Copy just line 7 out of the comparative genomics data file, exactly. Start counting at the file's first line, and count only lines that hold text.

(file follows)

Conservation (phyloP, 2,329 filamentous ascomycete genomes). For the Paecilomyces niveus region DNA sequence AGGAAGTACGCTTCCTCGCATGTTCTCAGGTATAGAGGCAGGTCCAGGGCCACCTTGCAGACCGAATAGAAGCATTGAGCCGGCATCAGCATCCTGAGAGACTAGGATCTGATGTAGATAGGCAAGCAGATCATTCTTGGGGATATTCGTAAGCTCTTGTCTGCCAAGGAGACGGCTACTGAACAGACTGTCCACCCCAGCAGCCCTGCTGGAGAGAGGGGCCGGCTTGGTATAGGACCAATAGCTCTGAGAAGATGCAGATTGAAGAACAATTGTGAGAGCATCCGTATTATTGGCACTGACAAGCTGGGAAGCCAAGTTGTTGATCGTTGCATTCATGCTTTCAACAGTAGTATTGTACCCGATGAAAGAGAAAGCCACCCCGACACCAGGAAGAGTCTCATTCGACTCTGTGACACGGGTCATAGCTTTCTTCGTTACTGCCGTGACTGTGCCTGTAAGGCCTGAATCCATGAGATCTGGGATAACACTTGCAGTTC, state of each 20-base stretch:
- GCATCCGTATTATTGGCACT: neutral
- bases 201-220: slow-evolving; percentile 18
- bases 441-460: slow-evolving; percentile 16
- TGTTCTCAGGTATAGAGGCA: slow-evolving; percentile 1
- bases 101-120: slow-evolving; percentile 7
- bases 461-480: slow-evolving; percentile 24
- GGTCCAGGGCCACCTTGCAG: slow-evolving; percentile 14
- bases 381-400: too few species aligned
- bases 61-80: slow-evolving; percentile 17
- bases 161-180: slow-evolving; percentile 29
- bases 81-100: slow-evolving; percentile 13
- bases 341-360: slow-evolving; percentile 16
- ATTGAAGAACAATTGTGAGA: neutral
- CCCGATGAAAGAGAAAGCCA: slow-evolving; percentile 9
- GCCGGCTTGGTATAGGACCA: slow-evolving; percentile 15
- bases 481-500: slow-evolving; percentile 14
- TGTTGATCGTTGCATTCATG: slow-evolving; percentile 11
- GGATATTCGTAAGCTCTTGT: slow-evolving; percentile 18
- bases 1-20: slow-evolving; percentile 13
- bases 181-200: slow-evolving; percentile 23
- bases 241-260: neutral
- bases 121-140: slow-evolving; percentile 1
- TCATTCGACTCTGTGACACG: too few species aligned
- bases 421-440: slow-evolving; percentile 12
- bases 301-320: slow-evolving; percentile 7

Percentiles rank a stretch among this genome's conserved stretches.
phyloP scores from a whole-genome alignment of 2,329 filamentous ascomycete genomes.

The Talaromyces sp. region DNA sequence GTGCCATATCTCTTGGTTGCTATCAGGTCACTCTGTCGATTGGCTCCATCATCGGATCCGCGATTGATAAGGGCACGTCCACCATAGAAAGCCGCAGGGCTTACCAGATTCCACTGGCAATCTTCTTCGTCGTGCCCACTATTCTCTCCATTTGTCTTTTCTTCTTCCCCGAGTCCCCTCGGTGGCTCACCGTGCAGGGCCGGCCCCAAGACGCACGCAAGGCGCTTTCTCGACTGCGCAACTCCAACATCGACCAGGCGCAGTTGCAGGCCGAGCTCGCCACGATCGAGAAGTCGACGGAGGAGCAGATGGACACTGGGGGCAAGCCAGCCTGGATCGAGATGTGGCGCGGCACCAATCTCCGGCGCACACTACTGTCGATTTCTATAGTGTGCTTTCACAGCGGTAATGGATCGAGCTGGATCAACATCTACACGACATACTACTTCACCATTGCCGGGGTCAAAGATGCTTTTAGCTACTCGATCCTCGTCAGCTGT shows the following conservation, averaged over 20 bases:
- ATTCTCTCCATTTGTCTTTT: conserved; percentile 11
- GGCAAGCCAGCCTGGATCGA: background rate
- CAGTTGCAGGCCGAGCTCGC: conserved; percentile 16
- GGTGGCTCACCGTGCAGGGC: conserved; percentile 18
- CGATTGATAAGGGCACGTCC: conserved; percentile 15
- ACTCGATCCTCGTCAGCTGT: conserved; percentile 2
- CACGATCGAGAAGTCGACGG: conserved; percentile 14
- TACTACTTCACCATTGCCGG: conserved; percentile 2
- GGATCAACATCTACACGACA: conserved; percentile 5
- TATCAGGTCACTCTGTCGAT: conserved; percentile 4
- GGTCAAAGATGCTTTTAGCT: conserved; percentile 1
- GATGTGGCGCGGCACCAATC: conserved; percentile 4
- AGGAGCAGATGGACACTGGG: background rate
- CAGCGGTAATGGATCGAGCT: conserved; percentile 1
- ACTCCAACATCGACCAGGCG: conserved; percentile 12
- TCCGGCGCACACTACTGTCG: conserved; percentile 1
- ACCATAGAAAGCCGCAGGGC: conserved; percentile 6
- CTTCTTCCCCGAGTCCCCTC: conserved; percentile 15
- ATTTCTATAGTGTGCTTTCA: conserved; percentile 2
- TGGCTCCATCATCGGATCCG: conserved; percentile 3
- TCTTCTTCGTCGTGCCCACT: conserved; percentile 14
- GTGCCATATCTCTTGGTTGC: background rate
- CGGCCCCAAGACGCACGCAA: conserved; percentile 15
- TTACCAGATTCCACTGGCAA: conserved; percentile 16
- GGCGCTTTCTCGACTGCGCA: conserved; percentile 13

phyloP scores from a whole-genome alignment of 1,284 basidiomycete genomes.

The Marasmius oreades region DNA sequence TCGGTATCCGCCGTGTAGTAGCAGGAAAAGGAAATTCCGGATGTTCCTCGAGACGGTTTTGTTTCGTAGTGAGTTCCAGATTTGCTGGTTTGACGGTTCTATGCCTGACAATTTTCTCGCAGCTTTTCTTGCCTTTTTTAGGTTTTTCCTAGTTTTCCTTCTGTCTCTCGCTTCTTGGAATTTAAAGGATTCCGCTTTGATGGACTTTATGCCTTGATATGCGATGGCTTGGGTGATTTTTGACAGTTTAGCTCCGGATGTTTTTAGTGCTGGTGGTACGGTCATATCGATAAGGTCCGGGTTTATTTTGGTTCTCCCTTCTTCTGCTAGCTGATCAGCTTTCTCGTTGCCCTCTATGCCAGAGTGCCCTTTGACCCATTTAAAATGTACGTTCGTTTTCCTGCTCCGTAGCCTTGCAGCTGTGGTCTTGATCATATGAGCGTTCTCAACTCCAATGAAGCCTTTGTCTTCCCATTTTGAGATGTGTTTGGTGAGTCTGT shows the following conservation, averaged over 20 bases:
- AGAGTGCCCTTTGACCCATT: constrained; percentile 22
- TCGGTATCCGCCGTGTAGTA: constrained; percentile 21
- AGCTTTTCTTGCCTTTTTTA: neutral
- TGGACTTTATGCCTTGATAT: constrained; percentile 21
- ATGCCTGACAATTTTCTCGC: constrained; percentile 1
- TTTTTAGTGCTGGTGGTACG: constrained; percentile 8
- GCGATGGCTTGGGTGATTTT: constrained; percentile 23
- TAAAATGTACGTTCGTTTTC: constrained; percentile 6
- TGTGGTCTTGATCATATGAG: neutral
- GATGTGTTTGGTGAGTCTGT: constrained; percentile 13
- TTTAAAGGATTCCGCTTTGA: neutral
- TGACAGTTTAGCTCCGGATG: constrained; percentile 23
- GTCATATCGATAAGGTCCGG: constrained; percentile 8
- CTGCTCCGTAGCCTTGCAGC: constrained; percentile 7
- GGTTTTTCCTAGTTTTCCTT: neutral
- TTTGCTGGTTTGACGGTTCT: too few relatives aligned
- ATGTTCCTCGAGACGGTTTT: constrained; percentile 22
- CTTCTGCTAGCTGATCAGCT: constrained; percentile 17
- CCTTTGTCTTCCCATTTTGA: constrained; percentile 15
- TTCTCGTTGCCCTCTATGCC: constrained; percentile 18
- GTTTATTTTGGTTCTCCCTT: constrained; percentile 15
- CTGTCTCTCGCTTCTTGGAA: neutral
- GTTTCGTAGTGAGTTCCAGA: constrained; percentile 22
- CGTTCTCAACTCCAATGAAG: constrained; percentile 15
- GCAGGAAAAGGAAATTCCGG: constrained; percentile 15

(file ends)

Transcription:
- bases 461-480: slow-evolving; percentile 24